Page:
Ironically within the song Rapper’s Delight contains a well-known rhyme which appears to have been borrowed from the former Black Panther and SNCC chairman H.Rap Brown now known as Jamil Abdullah Al-Amin.The rhyme in question appears in Brown’s auto biography written in 1969 called ‘Die Nigger Die‘. It spoke about his militant approach toward solving some of the ills afflicting Black America. Within his book he spoke about how he obtained his name ‘Rap’. He detailed that when he was growing up in Louisiana people used to play a variety of word games including one called The Dozens.
The purpose of the game was to totally destroy somebody else with words. He noted that in his neighborhood and bear in mind we are talking about the early 60s, there would be close to 50 guys standing around competing against one another in this rhyme game in which people talked about each others mothers. The winner was determined by crowd reaction… Rap Brown got his name his name because he was considered to be one of the most skilled…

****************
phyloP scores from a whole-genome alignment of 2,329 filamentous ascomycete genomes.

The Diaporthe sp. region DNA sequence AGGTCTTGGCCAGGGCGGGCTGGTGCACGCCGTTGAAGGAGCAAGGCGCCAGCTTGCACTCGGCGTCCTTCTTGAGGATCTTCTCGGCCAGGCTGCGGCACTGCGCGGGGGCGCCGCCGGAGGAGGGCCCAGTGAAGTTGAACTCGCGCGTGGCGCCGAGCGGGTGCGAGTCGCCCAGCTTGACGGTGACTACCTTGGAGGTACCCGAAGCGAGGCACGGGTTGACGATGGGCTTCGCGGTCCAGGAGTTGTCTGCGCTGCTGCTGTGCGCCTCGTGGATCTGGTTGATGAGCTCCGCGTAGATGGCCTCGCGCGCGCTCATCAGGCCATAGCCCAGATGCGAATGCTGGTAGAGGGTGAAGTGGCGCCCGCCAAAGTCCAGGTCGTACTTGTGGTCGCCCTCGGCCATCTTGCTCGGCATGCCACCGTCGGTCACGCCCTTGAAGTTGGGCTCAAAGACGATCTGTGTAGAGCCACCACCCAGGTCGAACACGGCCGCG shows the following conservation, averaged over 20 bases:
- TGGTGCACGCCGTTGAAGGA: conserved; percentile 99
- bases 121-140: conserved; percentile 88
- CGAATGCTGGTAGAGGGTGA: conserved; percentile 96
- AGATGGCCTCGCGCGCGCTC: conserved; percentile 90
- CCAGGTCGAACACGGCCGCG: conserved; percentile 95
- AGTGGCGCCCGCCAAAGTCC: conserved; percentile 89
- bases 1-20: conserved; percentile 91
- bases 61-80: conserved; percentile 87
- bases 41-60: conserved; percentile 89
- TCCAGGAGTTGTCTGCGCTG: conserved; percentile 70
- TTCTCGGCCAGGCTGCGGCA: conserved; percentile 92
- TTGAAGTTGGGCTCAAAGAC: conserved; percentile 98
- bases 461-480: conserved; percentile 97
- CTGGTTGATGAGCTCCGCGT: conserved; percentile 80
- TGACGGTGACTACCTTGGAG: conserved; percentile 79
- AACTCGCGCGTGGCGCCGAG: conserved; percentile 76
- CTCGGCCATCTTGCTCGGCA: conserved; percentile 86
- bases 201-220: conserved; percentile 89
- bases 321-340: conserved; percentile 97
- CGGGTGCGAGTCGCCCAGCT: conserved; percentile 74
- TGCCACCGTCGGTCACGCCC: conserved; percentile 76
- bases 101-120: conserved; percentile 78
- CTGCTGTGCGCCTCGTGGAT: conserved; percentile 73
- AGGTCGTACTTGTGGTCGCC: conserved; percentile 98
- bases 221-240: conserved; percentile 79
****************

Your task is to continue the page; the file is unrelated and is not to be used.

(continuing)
In his book H.Rap Brown gives some examples of his rhymes…
I fucked your mama
till she went blind.
Her breath smells bad,
But she sure can grind.
I fucked your mama
for a solid hour.
Baby came out
screaming, Black Power.
Elephant and Baboon
learning to screw.
Baby came out looking
like Spiro Agnew.
[Spiro Agnew was former Vice President under Richard Nixon]
Brown also explained another verbal game called Signifying. He noted that this was verbal game which was more humane than The Dozens because instead of dissin’ someone’s mother you would dis your opponent. He also explained that a skilled signifier knew how to skillfully put words together so you could accurately express your feelings. He concluded that signifying could also be used to make some one feel good. He dropped a rhyme which was used in the movie ‘Five On The Black Hand Side‘ and later immortalized several years later by the Sugar Hill Gang.
Yes, I’m hemp the demp the women’s pimp
women fight for my delight.
I’m a bad motherfucker. Rap the rip-saw the